Read by Mauro Hantman
Length: 9 Hrs 1 Min
Genre: Science Fiction
Quick Thoughts: As a tale of time travel, with its intermingling concepts of fate and free will Farrell succeeds where so many other tales of time travel fails. Its brilliantly built plot, complicated character and hints of a near future world were enough to keep my brain spinning in a dizzying euphoria. It may not have had the emotional impact of many more character driven tales, but like the best puzzles, it will never truly leave your mind.
I really have a love/hate relationship with Time Travel. I love Time Travel. From the moment I watched my first Doctor Who episode, and read HG Wells, I knew I was a sucker for the fourth dimension. Some of my favorite novels of all time have time travel elements. There are lots of interesting things you can do with Time Travel, with stories as diverse as Ken Grimwood’s Replay, Stephen King’s 11/22/63, SM Stirling’s Nantucket series and Poul Anderson’s Time Patrol stories, all offering interesting uses of time travel. Hell, there have even been good time travel movies. Sure, we all had to sit through Van Damme’s Timecop, but we also got to see 12 Monkeys. I also hate time travel. I hate movies and books that place these stupid arbitrary rules on the morality of time travel. My brother and I will always fight over The Prisoner of Azkaban, but in my opinion it’s the worse Harry Potter book simply because of the stupid use of travel. Come on, it’s OK for Hermione to utilize time travel to fit more classes into her schedule, yet using it to stop people being murdered would be against the rules. Hell, if they could travel back in time without those stupid rules, then Harry Potter never would have become an orphan, Voldemort would have been thwarted early and The Casual Vacancy would never exist, yet, they try to tell us that wouldn’t have been a proper use of time travel. We could have prevented The Casual Vacancy! Instead, Cedric gets killed, Dumbledore remains in the closet, and Rowling decided to try her hand at adult fiction. My point is, if you have the ability to travel in time, either use it, or shut the hell up. I’d totally use it.
Every year, on the 100th anniversary of his birth, a time traveler returns to an abandoned hotel in 2071, where he celebrates his existence with the youngsters and elder versions of himself. On his 39th year, he becomes the celebrated man, wearing the spiffy suit he had always envied. Yet, when he arrives he also discovers that one of the versions of him has been murdered and he has a year to prevent it, or irrevocably harm the timeline. Author Sean Farrell has created a head trippy, mind bending time travel tale that takes all the rules you think you knew about time travel and beats them down like a dead dog. It’s a fascinating set up, with the majority of the interaction taking place between the past and future versions of himself. Yet, each version of himself he interacts with has his own secrets, twists on his personality and hidden agendas. It was brilliantly plotted, yet often confusing. As a reader, I was amazed how Farrell kept it all together, creating these versions of the same character, and sending them off on an intricate dance of paradoxes, predestinations and paranoia. There is a mystery to the tale, but the kind of mystery where each clue can be overwritten, each motivation altered, and no single given aspect of the story can be trusted. There is also a girl, because there is always a girls, and a bit of a tragedy, because, with a girl comes tragedy and remorse. Yet, not everything worked perfectly. I was quite fascinated by the world that Farrell created outside of the party. It had an almost dystopian feel, blending near future technology with old world quaintness that left me feeling like I was missing a key aspect to the story. The world felt like a tease, a nonessential aspect to the story that Farrell threw in for flavor, yet with enough depth that it left me wanting to know more about it, a desire that would go unfulfilled. Also, at times, I felt the multifaceted layering of the story worked as an intellectual exercise, more that an act of storytelling. I was so involved in keeping the pieces straight that I didn’t take the time to enjoy it as much as I could. As a tale of time travel, with its intermingling concepts of fate and free will Farrell succeeds where so many other tales of time travel fails. Its brilliantly built plot, complicated character and hints of a near future world were enough to keep my brain spinning in a dizzying euphoria. It may not have had the emotional impact of many more character driven tales, but like the best puzzles, it will never truly leave your mind.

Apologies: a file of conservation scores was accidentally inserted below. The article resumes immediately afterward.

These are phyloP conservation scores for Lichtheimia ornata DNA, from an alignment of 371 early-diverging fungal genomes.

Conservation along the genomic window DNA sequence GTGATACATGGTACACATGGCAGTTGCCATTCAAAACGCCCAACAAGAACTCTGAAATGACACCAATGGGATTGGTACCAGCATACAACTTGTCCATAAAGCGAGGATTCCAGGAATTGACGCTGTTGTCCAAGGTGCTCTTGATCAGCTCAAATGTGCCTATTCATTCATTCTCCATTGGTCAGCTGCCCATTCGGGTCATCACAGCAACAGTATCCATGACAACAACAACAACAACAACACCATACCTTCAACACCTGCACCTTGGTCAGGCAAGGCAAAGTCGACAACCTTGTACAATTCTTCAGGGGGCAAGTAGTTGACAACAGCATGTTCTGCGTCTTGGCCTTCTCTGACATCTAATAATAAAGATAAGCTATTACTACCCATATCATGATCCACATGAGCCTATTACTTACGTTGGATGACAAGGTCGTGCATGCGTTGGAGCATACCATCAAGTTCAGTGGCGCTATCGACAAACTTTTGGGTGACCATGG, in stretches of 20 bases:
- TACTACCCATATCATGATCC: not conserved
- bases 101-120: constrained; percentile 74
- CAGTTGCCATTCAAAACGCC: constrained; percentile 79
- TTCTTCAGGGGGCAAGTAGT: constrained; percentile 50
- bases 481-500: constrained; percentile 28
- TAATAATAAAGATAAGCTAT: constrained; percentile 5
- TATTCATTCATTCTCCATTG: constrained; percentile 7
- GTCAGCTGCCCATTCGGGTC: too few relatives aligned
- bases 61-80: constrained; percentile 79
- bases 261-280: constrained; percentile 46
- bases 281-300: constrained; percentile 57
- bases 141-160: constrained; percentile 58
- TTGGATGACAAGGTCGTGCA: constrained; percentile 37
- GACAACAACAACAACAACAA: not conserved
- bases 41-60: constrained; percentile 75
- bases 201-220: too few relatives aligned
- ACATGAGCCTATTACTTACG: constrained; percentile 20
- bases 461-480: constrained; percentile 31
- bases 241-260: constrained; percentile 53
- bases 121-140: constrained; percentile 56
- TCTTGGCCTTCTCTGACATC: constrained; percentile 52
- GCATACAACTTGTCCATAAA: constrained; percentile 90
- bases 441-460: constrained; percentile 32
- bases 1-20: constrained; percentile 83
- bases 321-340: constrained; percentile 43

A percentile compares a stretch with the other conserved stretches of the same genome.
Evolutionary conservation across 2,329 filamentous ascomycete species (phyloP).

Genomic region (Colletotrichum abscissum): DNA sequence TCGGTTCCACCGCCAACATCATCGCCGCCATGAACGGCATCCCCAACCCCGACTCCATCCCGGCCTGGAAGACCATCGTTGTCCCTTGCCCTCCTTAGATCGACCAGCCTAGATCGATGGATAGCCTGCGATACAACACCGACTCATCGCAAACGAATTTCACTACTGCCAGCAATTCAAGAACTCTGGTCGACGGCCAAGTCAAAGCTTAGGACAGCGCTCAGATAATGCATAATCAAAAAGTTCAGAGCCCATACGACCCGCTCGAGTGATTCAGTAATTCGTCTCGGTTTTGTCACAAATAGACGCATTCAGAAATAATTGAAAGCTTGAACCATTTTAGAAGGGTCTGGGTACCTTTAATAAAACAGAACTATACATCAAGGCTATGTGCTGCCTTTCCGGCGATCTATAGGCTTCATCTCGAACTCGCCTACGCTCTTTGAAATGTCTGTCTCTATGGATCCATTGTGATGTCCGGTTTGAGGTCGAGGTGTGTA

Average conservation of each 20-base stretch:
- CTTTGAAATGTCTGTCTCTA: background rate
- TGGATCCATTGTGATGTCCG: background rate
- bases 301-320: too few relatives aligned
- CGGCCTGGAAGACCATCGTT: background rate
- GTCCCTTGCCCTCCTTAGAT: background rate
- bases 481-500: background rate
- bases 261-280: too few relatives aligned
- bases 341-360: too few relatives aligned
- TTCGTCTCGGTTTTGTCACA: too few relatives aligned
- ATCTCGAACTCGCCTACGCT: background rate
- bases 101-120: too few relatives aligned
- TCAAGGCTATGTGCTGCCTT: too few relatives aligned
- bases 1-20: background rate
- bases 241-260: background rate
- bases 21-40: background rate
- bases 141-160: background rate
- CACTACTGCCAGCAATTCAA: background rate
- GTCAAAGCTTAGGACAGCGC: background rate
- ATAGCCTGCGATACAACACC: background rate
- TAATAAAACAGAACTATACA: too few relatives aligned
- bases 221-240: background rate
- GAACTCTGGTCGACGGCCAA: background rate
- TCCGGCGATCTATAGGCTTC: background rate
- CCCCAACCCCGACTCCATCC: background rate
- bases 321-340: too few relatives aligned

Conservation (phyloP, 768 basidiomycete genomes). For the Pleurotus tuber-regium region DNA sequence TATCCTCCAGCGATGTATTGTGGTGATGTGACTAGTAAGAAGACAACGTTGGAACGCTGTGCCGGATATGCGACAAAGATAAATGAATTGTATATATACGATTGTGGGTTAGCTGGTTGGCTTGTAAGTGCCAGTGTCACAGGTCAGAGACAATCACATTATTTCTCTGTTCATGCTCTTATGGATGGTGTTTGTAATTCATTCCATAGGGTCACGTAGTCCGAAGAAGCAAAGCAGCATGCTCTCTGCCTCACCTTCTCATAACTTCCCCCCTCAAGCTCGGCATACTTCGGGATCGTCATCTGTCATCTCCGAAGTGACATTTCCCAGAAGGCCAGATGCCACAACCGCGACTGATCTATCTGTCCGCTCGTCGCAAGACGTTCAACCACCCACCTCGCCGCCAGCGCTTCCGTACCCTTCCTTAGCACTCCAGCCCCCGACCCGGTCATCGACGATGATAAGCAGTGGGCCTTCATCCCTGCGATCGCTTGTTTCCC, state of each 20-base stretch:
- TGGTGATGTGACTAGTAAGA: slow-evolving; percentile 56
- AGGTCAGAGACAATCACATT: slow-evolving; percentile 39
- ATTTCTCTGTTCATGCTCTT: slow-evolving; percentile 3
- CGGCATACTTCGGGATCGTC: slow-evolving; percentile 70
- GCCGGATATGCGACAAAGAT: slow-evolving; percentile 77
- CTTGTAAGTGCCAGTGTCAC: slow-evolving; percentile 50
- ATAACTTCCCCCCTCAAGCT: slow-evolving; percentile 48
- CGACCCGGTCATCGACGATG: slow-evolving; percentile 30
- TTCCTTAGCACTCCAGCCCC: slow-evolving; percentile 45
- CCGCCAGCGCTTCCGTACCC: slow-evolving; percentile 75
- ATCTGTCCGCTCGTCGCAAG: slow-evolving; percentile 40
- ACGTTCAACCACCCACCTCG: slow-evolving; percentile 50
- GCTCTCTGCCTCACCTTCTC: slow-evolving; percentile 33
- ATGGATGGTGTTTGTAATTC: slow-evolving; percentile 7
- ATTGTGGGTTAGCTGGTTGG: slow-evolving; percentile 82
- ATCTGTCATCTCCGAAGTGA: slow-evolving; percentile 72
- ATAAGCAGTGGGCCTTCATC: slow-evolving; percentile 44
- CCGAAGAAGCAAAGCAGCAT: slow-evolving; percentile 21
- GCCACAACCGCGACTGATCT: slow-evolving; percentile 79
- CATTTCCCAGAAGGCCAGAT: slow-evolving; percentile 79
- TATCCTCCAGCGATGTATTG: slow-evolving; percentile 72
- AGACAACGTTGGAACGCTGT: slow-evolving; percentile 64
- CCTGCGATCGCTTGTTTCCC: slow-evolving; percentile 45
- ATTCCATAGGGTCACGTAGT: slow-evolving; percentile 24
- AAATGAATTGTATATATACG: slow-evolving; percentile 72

I was quite excited when I discovered that Mauro Hantman was narrating this tale. My last experience with Hantman was positive, but I felt the story didn’t offer a lot for him to work with. Here, Hantman gives a solid, workman like performance. Nothing here will blow you away, yet, I think his subtle reading style fit the narrative well. The Man in the Empty Suit offered an interesting challenge for a narrator, where the majority of the characters were different versions of the same person. Hantman handles this well, using subtle vocalizations to help delineate characters, yet keep a base rhythm of speech consistent among all its versions. I think Hantman made smart decisions when reading this. I think if a narrator tried to hard, this could have been a train wreck of a production. The story itself was hard enough to follow without the narrator distracting you with jarring voices or fluctuating pacing. Instead, Hantman sort of blended into the background, delivering the tale in a simple style, allowing the listener to immerse themselves in the story. It is not a performance that listeners will remember for years to come, but it was the right one for this story.
Note: Thanks to AudioGo for providing me with a copy of this title for review.